Fast-forward to this year, and people are searching for an employee benefits package that considers mental health, wellbeing and fitness. Not only that, many employees want to design their own tailored package. Proving the future of employee benefits focuses on personalisation. 

If employers are serious about employee retention and wellbeing, the pandemic will have been a learning curve. The foundation for a better future ahead.

Younger generations make up the largest segment of employees

Looking further into the future, the workforce as we know it is changing. Millennials and Gen Z employees are beginning to make up the largest segment in offices across the globe. By 2025, it’s expected that 75% of the workforce will be made up of millennials. 

So, what do younger generations of workers have to do with wellbeing and retention? As it’s often reported, millennials and Gen Z are more health-conscious than their parents and grandparents and spend much more on healthcare, fitness and wellbeing.

Not only have millennials been deemed the ‘Wellness generation’ in some cases, but Millennials value the importance of wellness at 53%, compared to their career at 23%. Ultimately, this generation of workers expects more from their professional lives in the way of health and wellbeing.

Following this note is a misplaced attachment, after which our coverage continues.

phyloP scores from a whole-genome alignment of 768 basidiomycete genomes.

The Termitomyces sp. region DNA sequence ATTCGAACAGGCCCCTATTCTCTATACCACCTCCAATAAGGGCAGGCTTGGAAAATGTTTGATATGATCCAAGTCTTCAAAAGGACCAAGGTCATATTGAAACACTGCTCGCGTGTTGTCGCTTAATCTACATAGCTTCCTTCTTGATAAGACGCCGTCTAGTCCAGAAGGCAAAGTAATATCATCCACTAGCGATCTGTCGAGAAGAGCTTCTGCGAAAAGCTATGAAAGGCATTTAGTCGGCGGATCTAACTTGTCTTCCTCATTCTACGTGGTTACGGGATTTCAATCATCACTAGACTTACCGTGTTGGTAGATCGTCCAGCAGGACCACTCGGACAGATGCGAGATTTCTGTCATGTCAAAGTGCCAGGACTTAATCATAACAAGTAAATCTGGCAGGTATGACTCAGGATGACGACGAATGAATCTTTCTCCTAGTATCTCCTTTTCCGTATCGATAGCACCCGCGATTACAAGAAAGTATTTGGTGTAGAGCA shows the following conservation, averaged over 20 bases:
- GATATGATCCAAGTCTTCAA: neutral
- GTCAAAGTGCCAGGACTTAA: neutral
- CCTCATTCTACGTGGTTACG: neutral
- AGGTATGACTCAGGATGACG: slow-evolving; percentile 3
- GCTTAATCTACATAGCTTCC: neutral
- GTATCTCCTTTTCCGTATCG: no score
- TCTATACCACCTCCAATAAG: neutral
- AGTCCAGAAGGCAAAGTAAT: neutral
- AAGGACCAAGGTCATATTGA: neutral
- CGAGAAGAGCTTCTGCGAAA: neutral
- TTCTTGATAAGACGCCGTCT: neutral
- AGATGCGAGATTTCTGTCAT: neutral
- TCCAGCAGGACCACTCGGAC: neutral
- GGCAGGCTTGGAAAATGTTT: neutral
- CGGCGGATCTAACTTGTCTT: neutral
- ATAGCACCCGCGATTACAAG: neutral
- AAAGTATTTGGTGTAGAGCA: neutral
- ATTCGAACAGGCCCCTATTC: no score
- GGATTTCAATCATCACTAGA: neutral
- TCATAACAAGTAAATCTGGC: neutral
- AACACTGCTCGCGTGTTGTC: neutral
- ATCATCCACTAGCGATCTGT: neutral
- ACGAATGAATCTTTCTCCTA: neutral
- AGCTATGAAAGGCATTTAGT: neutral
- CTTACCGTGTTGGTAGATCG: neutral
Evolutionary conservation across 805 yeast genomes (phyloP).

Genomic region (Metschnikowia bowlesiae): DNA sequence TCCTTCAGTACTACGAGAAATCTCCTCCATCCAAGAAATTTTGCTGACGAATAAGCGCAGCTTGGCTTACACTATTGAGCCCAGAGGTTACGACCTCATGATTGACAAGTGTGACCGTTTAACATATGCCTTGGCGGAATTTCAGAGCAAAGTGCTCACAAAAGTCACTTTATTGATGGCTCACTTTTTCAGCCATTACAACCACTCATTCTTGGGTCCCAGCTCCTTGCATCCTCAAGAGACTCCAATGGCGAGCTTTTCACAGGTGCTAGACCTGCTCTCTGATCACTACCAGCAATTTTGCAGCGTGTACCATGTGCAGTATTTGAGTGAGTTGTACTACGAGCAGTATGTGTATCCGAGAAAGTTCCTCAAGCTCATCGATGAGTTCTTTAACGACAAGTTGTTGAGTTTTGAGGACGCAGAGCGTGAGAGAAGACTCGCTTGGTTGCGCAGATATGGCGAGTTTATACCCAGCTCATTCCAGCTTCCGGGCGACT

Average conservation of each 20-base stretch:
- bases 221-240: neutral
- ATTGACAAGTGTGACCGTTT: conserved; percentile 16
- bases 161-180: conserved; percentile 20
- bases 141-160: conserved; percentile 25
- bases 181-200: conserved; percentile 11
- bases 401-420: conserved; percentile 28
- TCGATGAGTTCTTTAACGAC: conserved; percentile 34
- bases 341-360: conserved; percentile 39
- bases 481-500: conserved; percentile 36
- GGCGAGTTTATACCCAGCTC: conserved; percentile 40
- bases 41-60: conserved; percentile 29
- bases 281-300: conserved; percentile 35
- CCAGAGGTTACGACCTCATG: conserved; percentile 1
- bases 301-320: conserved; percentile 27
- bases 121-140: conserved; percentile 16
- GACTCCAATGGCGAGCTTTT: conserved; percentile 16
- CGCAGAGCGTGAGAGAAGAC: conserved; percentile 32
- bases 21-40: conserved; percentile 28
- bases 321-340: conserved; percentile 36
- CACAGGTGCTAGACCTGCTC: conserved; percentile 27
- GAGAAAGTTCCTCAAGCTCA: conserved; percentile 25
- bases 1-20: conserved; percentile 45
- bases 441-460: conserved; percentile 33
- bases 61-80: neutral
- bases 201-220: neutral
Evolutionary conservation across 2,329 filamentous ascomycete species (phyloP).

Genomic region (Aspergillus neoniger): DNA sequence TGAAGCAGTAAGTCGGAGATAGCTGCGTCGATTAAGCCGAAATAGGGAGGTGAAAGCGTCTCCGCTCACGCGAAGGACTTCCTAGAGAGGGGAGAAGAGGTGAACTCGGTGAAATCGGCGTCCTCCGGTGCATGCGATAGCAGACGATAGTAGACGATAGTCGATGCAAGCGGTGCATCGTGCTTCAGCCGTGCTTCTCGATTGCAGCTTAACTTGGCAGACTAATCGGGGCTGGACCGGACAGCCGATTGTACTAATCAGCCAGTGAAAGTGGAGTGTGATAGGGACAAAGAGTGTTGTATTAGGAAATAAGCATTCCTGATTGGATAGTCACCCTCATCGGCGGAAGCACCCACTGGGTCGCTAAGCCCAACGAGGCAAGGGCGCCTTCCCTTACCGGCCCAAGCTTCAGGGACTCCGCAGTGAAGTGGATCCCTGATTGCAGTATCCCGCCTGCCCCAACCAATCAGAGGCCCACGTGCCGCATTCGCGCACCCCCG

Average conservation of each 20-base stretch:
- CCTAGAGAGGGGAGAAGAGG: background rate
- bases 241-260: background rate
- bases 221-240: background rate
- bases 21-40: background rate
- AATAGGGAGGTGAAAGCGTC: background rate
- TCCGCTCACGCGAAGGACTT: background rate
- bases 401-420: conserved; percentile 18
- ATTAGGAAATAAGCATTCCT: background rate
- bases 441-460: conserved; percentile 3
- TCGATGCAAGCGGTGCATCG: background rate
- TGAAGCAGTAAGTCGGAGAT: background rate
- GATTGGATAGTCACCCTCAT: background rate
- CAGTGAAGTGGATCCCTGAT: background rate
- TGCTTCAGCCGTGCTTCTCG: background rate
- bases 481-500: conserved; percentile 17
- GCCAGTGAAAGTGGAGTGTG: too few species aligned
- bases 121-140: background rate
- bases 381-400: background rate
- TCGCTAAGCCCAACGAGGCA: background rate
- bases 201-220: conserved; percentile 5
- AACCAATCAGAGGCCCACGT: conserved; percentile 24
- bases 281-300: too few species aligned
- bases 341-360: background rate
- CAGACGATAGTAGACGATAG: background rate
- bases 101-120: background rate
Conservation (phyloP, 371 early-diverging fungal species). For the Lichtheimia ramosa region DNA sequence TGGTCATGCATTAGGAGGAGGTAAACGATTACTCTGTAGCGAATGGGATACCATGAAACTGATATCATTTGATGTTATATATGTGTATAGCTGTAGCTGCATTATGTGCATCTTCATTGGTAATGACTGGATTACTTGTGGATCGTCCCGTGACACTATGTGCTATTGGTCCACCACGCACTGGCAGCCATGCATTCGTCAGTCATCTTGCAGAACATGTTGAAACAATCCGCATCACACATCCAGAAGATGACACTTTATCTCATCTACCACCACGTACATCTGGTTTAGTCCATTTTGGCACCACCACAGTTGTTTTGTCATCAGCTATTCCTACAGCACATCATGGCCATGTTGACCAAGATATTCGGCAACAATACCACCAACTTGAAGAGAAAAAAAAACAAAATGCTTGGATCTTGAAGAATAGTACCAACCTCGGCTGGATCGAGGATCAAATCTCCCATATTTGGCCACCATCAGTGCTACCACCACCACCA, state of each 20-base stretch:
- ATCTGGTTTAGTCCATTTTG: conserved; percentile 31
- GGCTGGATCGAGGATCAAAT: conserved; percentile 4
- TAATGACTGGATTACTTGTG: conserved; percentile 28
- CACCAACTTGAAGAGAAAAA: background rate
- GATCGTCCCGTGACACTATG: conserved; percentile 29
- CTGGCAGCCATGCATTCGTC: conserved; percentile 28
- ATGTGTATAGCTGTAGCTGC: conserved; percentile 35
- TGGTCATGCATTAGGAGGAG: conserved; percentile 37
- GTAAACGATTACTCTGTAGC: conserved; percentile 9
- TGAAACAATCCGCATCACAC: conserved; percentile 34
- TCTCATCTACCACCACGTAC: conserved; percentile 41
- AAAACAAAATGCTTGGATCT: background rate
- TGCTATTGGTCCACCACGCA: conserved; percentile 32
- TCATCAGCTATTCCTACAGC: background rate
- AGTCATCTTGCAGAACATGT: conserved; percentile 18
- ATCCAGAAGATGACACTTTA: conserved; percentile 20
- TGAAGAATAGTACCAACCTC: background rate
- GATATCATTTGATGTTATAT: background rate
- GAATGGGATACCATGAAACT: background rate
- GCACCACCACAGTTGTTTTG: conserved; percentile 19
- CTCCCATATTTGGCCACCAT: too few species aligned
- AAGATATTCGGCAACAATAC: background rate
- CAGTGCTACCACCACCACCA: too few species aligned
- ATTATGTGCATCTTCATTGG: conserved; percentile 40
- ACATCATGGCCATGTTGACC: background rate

When it comes to employee retention, failure to follow these trends can result in a lot of people simply leaving. What these statistics also prove, is just how insignificant career progression can be without a healthy work-life balance. 

As we navigate the next couple of years, companies will need to sink or swim with their employee experience and incentives. We need only look at the innovative businesses of the world for a glimpse into the right way to manage and lead people. 

Take a look at companies like Google, Starbucks, and Salesforce, all of which offer a diverse and wide-ranging list of benefits. Extensive healthcare, campus gym facilities, access to massage therapists and more. 

The tide is beginning to turn for burnout culture 

It almost feels like ‘burnout culture’ has reached boiling point. The world is busy, a lot of people are glued to their inboxes, and employees are jumping ship left, right and centre.